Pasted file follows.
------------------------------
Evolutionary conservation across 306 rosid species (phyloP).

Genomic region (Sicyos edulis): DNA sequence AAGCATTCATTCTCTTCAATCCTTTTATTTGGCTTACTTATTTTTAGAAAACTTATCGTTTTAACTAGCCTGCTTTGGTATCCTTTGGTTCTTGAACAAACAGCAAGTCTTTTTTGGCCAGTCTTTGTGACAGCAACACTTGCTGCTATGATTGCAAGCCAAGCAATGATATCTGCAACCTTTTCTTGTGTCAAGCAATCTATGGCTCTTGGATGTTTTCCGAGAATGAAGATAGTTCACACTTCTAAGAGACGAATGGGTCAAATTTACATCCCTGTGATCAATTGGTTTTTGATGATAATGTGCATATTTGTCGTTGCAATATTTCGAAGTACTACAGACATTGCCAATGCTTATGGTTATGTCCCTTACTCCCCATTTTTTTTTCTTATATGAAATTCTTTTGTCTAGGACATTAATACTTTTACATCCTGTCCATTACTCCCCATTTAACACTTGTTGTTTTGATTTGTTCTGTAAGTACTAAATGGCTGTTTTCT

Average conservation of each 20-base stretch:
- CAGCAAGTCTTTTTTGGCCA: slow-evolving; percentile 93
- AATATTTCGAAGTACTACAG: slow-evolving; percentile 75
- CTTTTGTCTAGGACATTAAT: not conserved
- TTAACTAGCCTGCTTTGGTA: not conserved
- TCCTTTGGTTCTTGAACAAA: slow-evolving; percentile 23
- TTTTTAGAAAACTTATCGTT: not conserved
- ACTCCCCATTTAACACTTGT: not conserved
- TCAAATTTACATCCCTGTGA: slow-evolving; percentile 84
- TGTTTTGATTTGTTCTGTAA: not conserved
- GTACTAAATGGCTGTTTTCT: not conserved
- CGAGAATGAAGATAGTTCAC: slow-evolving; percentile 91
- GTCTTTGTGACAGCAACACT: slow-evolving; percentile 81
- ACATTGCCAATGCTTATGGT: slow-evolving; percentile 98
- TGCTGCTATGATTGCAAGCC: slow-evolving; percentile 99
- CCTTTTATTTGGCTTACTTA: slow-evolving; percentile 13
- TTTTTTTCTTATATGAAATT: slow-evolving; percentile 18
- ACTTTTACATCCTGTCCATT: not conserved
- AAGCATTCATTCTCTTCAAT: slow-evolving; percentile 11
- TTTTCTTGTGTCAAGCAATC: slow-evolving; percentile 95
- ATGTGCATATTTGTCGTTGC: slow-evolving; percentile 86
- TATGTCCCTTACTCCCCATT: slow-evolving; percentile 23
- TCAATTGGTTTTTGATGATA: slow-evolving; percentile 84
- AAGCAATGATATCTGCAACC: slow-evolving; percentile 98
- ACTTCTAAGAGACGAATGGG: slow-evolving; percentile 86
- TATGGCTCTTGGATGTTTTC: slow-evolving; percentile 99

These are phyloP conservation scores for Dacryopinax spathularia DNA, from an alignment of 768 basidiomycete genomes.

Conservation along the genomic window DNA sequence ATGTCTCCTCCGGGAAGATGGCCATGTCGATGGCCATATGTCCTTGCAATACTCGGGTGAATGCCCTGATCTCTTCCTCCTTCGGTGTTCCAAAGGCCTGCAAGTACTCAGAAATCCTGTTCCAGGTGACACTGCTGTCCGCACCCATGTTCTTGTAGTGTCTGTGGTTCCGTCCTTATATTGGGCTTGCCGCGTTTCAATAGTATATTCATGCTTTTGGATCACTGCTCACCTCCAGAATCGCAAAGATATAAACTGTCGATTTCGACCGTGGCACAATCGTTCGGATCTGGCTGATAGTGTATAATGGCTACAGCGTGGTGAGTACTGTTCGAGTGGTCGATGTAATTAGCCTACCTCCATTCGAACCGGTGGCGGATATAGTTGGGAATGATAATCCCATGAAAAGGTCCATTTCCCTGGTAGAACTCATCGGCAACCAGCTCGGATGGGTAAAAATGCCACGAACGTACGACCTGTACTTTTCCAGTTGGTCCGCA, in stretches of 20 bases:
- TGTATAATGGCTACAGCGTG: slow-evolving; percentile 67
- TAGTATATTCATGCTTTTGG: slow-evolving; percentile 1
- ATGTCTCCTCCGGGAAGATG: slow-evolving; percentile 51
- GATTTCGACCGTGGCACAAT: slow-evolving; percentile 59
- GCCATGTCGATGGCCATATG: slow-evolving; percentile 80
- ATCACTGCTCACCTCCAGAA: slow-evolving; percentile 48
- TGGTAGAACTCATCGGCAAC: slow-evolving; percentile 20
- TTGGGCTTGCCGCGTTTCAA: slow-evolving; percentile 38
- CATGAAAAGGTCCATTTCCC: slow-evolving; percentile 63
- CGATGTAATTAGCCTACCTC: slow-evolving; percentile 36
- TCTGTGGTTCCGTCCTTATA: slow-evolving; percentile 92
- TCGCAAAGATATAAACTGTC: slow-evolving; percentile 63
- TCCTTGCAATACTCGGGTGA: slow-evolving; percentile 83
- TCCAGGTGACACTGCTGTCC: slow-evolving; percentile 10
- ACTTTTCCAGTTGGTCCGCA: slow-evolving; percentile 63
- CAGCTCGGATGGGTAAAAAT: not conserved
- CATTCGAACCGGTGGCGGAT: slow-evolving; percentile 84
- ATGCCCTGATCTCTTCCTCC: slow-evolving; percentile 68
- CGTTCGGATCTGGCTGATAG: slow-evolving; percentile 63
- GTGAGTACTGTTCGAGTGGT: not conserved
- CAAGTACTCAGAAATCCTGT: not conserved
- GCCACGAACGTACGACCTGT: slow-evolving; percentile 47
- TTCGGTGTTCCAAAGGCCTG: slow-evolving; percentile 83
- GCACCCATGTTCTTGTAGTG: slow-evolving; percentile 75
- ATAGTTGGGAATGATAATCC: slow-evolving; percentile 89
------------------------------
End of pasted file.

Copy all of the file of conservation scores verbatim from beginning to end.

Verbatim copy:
Evolutionary conservation across 306 rosid species (phyloP).

Genomic region (Sicyos edulis): DNA sequence AAGCATTCATTCTCTTCAATCCTTTTATTTGGCTTACTTATTTTTAGAAAACTTATCGTTTTAACTAGCCTGCTTTGGTATCCTTTGGTTCTTGAACAAACAGCAAGTCTTTTTTGGCCAGTCTTTGTGACAGCAACACTTGCTGCTATGATTGCAAGCCAAGCAATGATATCTGCAACCTTTTCTTGTGTCAAGCAATCTATGGCTCTTGGATGTTTTCCGAGAATGAAGATAGTTCACACTTCTAAGAGACGAATGGGTCAAATTTACATCCCTGTGATCAATTGGTTTTTGATGATAATGTGCATATTTGTCGTTGCAATATTTCGAAGTACTACAGACATTGCCAATGCTTATGGTTATGTCCCTTACTCCCCATTTTTTTTTCTTATATGAAATTCTTTTGTCTAGGACATTAATACTTTTACATCCTGTCCATTACTCCCCATTTAACACTTGTTGTTTTGATTTGTTCTGTAAGTACTAAATGGCTGTTTTCT

Average conservation of each 20-base stretch:
- CAGCAAGTCTTTTTTGGCCA: slow-evolving; percentile 93
- AATATTTCGAAGTACTACAG: slow-evolving; percentile 75
- CTTTTGTCTAGGACATTAAT: not conserved
- TTAACTAGCCTGCTTTGGTA: not conserved
- TCCTTTGGTTCTTGAACAAA: slow-evolving; percentile 23
- TTTTTAGAAAACTTATCGTT: not conserved
- ACTCCCCATTTAACACTTGT: not conserved
- TCAAATTTACATCCCTGTGA: slow-evolving; percentile 84
- TGTTTTGATTTGTTCTGTAA: not conserved
- GTACTAAATGGCTGTTTTCT: not conserved
- CGAGAATGAAGATAGTTCAC: slow-evolving; percentile 91
- GTCTTTGTGACAGCAACACT: slow-evolving; percentile 81
- ACATTGCCAATGCTTATGGT: slow-evolving; percentile 98
- TGCTGCTATGATTGCAAGCC: slow-evolving; percentile 99
- CCTTTTATTTGGCTTACTTA: slow-evolving; percentile 13
- TTTTTTTCTTATATGAAATT: slow-evolving; percentile 18
- ACTTTTACATCCTGTCCATT: not conserved
- AAGCATTCATTCTCTTCAAT: slow-evolving; percentile 11
- TTTTCTTGTGTCAAGCAATC: slow-evolving; percentile 95
- ATGTGCATATTTGTCGTTGC: slow-evolving; percentile 86
- TATGTCCCTTACTCCCCATT: slow-evolving; percentile 23
- TCAATTGGTTTTTGATGATA: slow-evolving; percentile 84
- AAGCAATGATATCTGCAACC: slow-evolving; percentile 98
- ACTTCTAAGAGACGAATGGG: slow-evolving; percentile 86
- TATGGCTCTTGGATGTTTTC: slow-evolving; percentile 99

These are phyloP conservation scores for Dacryopinax spathularia DNA, from an alignment of 768 basidiomycete genomes.

Conservation along the genomic window DNA sequence ATGTCTCCTCCGGGAAGATGGCCATGTCGATGGCCATATGTCCTTGCAATACTCGGGTGAATGCCCTGATCTCTTCCTCCTTCGGTGTTCCAAAGGCCTGCAAGTACTCAGAAATCCTGTTCCAGGTGACACTGCTGTCCGCACCCATGTTCTTGTAGTGTCTGTGGTTCCGTCCTTATATTGGGCTTGCCGCGTTTCAATAGTATATTCATGCTTTTGGATCACTGCTCACCTCCAGAATCGCAAAGATATAAACTGTCGATTTCGACCGTGGCACAATCGTTCGGATCTGGCTGATAGTGTATAATGGCTACAGCGTGGTGAGTACTGTTCGAGTGGTCGATGTAATTAGCCTACCTCCATTCGAACCGGTGGCGGATATAGTTGGGAATGATAATCCCATGAAAAGGTCCATTTCCCTGGTAGAACTCATCGGCAACCAGCTCGGATGGGTAAAAATGCCACGAACGTACGACCTGTACTTTTCCAGTTGGTCCGCA, in stretches of 20 bases:
- TGTATAATGGCTACAGCGTG: slow-evolving; percentile 67
- TAGTATATTCATGCTTTTGG: slow-evolving; percentile 1
- ATGTCTCCTCCGGGAAGATG: slow-evolving; percentile 51
- GATTTCGACCGTGGCACAAT: slow-evolving; percentile 59
- GCCATGTCGATGGCCATATG: slow-evolving; percentile 80
- ATCACTGCTCACCTCCAGAA: slow-evolving; percentile 48
- TGGTAGAACTCATCGGCAAC: slow-evolving; percentile 20
- TTGGGCTTGCCGCGTTTCAA: slow-evolving; percentile 38
- CATGAAAAGGTCCATTTCCC: slow-evolving; percentile 63
- CGATGTAATTAGCCTACCTC: slow-evolving; percentile 36
- TCTGTGGTTCCGTCCTTATA: slow-evolving; percentile 92
- TCGCAAAGATATAAACTGTC: slow-evolving; percentile 63
- TCCTTGCAATACTCGGGTGA: slow-evolving; percentile 83
- TCCAGGTGACACTGCTGTCC: slow-evolving; percentile 10
- ACTTTTCCAGTTGGTCCGCA: slow-evolving; percentile 63
- CAGCTCGGATGGGTAAAAAT: not conserved
- CATTCGAACCGGTGGCGGAT: slow-evolving; percentile 84
- ATGCCCTGATCTCTTCCTCC: slow-evolving; percentile 68
- CGTTCGGATCTGGCTGATAG: slow-evolving; percentile 63
- GTGAGTACTGTTCGAGTGGT: not conserved
- CAAGTACTCAGAAATCCTGT: not conserved
- GCCACGAACGTACGACCTGT: slow-evolving; percentile 47
- TTCGGTGTTCCAAAGGCCTG: slow-evolving; percentile 83
- GCACCCATGTTCTTGTAGTG: slow-evolving; percentile 75
- ATAGTTGGGAATGATAATCC: slow-evolving; percentile 89